New study shows ID theft exaggerated
Jeff Blyskal writes:
If you worry that your identity is at risk of being stolen, a new study by the U.S. Department of Justice Bureau of Justice Statistics should set your mind at ease. It confirms that the identity-theft “crisis” has been wildly overblown, as we’ve previously reported. For example, credit- and debit-card fraud accounts for the majority of what is now labeled as ID theft.
More than 86 percent of the ID theft picked up by the BJS survey involved existing credit card, bank, or other accounts. So if a pickpocket steals your wallet and goes on a spending spree with your Visa card, that counts as identity theft, even though your credit card is the thing that was stolen and your identity was only tangentially involved. About 10.1 million of the 11.7 million victims of ID theft involved existing accounts.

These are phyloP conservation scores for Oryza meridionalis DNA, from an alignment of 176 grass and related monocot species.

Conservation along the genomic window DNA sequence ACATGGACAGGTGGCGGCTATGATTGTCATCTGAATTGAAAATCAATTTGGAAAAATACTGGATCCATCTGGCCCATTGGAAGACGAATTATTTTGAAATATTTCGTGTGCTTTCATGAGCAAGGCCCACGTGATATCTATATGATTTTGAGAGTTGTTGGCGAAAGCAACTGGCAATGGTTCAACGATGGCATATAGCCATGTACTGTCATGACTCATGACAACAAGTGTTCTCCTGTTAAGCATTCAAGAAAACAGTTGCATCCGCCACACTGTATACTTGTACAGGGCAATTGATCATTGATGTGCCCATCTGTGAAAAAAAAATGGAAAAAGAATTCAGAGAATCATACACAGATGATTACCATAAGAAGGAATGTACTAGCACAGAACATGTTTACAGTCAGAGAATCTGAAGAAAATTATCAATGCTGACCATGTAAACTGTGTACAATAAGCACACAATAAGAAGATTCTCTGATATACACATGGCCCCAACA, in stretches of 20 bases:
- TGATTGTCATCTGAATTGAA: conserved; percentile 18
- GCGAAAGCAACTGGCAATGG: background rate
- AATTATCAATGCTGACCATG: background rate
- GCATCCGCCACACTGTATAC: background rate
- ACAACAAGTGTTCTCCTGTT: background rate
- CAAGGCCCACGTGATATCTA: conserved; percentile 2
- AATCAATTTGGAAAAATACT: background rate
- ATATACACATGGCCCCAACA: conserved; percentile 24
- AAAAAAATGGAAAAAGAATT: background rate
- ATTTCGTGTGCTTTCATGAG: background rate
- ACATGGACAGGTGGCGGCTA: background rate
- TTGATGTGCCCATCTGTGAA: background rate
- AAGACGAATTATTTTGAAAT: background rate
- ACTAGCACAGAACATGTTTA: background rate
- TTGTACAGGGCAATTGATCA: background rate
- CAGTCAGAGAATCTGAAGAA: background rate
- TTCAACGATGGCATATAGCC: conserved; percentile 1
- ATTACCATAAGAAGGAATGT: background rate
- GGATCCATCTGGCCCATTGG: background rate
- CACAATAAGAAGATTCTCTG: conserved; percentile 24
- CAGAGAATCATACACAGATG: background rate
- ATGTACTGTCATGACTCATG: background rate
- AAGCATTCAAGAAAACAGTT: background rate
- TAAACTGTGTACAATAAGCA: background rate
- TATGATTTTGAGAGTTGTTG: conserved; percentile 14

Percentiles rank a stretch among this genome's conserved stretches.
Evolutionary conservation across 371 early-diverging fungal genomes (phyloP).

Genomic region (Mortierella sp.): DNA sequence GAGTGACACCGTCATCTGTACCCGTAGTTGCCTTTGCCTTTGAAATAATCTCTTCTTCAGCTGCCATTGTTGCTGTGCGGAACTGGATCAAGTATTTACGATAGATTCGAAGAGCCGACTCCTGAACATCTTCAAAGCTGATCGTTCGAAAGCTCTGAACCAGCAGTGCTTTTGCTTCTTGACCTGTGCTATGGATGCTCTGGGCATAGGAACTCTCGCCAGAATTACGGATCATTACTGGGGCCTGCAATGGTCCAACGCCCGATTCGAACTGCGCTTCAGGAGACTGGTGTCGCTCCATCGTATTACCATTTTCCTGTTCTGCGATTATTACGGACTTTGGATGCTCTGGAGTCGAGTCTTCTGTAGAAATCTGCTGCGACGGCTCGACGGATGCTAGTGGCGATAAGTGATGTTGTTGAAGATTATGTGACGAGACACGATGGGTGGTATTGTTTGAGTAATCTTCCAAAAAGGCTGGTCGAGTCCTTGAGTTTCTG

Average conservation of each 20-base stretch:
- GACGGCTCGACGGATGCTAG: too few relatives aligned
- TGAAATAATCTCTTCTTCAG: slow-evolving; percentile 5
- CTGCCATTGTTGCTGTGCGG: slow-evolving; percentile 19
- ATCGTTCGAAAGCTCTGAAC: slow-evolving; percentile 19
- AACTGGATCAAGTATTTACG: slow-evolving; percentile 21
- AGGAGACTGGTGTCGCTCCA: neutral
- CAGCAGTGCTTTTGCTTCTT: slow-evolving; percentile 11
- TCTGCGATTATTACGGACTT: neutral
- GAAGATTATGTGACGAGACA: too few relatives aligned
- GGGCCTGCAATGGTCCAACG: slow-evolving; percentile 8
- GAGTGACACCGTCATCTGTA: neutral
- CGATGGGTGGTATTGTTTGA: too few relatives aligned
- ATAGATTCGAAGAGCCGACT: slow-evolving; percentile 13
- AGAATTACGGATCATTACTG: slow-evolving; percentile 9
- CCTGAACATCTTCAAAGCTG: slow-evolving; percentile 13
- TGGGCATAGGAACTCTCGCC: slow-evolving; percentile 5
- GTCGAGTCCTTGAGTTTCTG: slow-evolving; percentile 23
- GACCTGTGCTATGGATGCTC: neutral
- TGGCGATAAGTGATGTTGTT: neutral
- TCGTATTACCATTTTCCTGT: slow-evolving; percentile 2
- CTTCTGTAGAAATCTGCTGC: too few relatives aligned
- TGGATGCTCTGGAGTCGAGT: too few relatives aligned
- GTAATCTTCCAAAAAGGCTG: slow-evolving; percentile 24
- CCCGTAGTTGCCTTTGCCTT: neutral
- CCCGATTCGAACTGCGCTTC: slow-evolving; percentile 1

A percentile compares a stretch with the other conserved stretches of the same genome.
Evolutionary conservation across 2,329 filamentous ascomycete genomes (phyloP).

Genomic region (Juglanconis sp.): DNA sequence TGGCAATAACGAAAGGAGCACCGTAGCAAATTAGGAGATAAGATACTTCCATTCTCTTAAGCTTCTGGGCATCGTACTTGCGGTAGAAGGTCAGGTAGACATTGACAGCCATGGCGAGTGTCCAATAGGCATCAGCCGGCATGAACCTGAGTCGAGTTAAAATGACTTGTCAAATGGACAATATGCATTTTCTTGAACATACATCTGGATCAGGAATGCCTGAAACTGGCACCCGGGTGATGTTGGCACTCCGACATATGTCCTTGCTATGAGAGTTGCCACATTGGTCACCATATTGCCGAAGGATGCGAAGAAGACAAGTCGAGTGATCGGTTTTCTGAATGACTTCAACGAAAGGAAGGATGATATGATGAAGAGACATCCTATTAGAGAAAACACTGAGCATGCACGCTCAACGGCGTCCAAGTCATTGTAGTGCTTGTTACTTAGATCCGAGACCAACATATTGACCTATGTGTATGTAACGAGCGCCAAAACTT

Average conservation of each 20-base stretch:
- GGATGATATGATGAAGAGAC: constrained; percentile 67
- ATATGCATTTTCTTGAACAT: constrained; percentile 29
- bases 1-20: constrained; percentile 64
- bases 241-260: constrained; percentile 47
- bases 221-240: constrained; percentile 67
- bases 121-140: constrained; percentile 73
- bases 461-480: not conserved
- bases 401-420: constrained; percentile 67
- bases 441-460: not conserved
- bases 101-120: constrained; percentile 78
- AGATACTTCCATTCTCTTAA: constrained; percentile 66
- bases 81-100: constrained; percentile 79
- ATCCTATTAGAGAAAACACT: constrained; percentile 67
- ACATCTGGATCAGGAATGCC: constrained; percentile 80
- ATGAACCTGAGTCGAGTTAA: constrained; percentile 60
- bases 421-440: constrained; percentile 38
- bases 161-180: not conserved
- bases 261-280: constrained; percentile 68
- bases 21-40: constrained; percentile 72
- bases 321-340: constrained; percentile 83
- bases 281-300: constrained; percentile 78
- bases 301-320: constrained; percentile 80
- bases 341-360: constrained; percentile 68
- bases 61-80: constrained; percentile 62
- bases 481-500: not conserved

“Is that really identity theft? That is certainly a criticism raised about this data,” Katrina Baum, senior statistician at the Bureau, told us last April regarding an earlier BJS study. The Bureau’s studies employ the broader overarching definition of identity theft used in the Fair Credit Reporting Act: “A fraud committed using the identifying information of another person.”
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